The Occupational Safety and Health Administration (OSHA) in the United States, recognizing the unique characteristics of the laboratory workplace, has tailored a standard for occupational exposure to hazardous chemicals in laboratories. This standard is often referred to as the "Laboratory Standard". Under this standard, a laboratory is required to produce a Chemical Hygiene Plan (CHP) which addresses the specific hazards found in its location, and its approach to them.

In determining the proper Chemical Hygiene Plan for a particular business or laboratory, it is necessary to understand the requirements of the standard, evaluation of the current safety, health and environmental practices and assessment of the hazards. The CHP must be reviewed annually. Many schools and businesses employ safety, health, and environmental specialists, such as a Chemical Hygiene Officer (CHO) to develop, manage, and evaluate their CHP. Additionally, third party review is also used to provide an objective "outside view" which provides a fresh look at areas and problems that may be taken for granted or overlooked due to habit.

Inspections and audits like also be conducted on a regular basis to assess hazards due to chemical handling and storage, electrical equipment, biohazards, hazardous waste management, chemical waste, housekeeping and emergency preparedness, radiation safety, ventilation as well as respiratory testing and indoor air quality. An important element of such audits is the review of regulatory compliance and the training of individuals who have access to and/or work in the laboratory. Training is critical to the ongoing safe operation of the laboratory facility. Educators, staff and management must be engaged in working to reduce the likelihood of accidents, injuries and potential litigation. Efforts are made to ensure laboratory safety videos are both relevant and engaging.[6]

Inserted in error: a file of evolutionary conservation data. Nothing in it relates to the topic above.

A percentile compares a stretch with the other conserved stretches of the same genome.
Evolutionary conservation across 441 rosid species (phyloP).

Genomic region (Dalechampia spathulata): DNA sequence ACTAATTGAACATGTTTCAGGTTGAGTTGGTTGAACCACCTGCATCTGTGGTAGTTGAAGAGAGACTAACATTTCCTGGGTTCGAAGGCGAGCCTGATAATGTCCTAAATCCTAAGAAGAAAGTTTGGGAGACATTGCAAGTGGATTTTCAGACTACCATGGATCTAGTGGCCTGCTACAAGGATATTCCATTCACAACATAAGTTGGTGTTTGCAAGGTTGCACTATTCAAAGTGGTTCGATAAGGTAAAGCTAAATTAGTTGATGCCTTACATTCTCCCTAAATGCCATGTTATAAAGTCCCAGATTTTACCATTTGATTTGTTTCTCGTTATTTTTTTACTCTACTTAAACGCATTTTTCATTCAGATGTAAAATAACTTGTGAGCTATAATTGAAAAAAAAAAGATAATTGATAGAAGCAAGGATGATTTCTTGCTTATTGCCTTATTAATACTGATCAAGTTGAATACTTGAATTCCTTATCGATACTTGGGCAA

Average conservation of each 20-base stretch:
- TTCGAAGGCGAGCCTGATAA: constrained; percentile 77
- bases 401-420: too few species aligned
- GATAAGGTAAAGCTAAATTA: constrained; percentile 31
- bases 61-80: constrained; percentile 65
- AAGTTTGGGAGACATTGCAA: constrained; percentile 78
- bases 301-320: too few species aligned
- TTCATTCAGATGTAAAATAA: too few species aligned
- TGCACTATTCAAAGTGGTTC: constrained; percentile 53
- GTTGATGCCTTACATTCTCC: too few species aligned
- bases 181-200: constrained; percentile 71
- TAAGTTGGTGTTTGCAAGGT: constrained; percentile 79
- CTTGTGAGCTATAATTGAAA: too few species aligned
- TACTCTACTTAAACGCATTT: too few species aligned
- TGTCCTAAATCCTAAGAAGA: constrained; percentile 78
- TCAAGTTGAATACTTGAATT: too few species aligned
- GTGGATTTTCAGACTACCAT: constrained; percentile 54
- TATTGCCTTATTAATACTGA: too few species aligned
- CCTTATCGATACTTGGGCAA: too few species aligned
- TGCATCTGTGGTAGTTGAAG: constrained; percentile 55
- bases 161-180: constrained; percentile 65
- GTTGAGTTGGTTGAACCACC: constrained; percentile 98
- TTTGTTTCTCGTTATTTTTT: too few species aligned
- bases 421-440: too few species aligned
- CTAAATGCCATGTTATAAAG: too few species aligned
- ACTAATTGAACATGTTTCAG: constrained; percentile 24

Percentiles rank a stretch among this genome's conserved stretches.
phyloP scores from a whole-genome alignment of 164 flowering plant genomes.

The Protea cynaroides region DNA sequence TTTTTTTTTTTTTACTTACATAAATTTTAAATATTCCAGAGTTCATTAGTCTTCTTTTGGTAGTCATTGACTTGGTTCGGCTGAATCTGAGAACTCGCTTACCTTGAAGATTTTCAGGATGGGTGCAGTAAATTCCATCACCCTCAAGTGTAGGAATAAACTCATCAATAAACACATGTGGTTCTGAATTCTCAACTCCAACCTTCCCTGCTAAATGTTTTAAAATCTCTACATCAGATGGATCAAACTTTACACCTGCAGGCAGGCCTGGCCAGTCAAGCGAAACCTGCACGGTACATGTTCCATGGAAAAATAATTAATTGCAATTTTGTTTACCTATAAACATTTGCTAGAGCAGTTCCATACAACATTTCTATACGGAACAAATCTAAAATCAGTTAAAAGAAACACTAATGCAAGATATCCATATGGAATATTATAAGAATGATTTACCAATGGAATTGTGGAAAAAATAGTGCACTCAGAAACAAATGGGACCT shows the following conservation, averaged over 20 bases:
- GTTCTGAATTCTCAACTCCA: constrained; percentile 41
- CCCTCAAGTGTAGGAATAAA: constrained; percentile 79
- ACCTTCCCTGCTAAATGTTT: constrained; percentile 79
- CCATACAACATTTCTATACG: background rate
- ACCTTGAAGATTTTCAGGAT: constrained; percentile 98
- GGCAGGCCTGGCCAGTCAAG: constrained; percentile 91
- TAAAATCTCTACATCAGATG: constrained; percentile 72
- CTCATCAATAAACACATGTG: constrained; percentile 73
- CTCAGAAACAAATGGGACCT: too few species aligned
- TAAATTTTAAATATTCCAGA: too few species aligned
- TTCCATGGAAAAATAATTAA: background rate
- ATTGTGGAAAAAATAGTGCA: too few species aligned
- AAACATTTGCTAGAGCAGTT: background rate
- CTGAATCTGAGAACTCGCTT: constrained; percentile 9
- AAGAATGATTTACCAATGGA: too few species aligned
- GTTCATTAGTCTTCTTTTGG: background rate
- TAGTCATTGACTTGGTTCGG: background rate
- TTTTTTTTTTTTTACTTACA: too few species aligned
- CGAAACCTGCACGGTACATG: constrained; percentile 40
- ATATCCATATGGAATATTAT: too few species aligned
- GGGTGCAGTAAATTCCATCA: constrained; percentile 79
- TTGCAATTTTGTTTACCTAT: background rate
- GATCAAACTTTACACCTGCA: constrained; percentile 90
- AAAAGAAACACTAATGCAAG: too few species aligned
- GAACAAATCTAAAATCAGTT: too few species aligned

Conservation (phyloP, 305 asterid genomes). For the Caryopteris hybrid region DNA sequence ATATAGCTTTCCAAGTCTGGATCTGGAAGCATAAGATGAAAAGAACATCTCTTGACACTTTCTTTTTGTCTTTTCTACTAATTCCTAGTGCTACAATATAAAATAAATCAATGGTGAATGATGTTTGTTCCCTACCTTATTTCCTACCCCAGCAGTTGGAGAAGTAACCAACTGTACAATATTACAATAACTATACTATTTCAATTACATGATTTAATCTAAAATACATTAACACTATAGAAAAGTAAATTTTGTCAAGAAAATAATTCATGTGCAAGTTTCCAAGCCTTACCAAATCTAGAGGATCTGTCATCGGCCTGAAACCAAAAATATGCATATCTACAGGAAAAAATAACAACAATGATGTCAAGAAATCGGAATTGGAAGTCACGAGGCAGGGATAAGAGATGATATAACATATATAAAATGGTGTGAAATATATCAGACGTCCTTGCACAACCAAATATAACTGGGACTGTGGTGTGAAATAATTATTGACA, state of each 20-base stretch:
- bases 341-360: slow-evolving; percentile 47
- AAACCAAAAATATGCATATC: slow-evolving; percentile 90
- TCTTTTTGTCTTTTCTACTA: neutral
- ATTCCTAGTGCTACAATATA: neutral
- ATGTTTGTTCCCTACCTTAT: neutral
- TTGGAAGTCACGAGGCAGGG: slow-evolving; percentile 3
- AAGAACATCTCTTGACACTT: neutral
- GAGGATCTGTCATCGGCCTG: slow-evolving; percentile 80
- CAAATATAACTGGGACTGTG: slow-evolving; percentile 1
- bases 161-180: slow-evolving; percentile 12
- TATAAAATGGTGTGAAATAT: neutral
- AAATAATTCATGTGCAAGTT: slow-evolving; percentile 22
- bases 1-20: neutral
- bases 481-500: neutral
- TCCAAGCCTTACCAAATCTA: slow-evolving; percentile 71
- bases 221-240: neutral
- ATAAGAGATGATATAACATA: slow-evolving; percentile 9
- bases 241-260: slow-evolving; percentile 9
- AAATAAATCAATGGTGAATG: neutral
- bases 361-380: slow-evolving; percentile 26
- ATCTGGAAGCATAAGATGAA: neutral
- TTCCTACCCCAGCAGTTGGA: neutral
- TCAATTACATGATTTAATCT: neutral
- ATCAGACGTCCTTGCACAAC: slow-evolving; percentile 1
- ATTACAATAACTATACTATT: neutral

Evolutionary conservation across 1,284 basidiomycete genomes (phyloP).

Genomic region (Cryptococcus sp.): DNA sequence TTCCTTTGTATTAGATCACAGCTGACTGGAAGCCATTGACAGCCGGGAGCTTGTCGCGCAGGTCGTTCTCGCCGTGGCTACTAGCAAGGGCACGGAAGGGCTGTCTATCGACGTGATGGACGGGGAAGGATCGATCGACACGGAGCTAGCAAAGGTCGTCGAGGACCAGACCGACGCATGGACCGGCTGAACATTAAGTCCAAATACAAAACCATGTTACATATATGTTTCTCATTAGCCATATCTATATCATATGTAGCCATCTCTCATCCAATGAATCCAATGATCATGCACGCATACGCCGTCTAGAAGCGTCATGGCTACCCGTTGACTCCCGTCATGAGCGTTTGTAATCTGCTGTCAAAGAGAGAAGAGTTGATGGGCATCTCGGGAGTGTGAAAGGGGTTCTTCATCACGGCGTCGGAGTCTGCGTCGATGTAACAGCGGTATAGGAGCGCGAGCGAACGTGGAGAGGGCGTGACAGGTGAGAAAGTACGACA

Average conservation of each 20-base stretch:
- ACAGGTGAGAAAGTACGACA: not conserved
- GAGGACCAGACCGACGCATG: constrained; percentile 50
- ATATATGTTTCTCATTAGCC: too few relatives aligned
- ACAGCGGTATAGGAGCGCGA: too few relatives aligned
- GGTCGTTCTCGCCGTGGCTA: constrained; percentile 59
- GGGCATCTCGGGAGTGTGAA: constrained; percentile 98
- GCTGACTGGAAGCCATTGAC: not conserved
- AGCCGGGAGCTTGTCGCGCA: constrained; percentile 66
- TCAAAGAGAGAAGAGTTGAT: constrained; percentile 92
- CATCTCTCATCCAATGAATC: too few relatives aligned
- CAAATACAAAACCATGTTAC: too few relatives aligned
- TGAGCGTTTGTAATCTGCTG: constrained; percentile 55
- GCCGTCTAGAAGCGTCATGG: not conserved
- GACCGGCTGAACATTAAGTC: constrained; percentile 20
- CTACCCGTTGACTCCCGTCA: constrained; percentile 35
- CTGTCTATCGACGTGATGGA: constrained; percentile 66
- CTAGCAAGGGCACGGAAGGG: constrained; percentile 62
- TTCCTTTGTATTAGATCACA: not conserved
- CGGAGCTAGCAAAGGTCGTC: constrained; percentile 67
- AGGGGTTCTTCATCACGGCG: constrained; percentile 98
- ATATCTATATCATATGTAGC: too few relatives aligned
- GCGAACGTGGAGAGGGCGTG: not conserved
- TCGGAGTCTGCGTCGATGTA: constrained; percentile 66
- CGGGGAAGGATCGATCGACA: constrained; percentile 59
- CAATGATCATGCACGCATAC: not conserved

See also[edit]

References[edit]

  1. ^ "laboratory". Oxford English Dictionary (3rd ed.). Oxford University Press. September 2005. : "Originally: a room or building for the practice of alchemy and the preparation of medicines. Later: one equipped for carrying out scientific experiments or procedures, esp. for the purposes of research, teaching, or analysis; (also) one in which chemicals or drugs are manufactured."
  2. ^ Pearce, J.M., 2014. Laboratory equipment: Cut costs with open-source hardware. Nature 505, 618. doi:10.1038/505618d
  3. ^ Baden, T., Chagas, A. M., Gage, G., Marzullo, T., Prieto-Godino, L. L., & Euler, T. (2015). Open Labware: 3-D Printing Your Own Lab Equipment. PLOS Biology, 13(3). DOI: 10.1371/journal.pbio.1002086 http://journals.plos.org/plosbiology/article?id=10.1371/journal.pbio.1002086
  4. ^ Joshua M. Pearce,Open-Source Lab:How to Build Your Own Hardware and Reduce Research Costs, Elsevier, 2014. ISBN 9780124104624
  5. ^ Joshua M. Pearce, “Building Research Equipment with Free, Open-Source Hardware.” Science 337 (6100): 1303–1304 (2012).
  6. ^ Michael L. Matson, Jeffrey P. Fitzgerald, Shirley Lin (October 1, 2007). "Creating Customized, Relevant, and Engaging Laboratory Safety Videos". Journal of Chemical Education 84 (10): 1727. Bibcode:2007JChEd..84.1727M. doi:10.1021/ed084p1727. Retrieved 22 February 2013. 

External links[edit]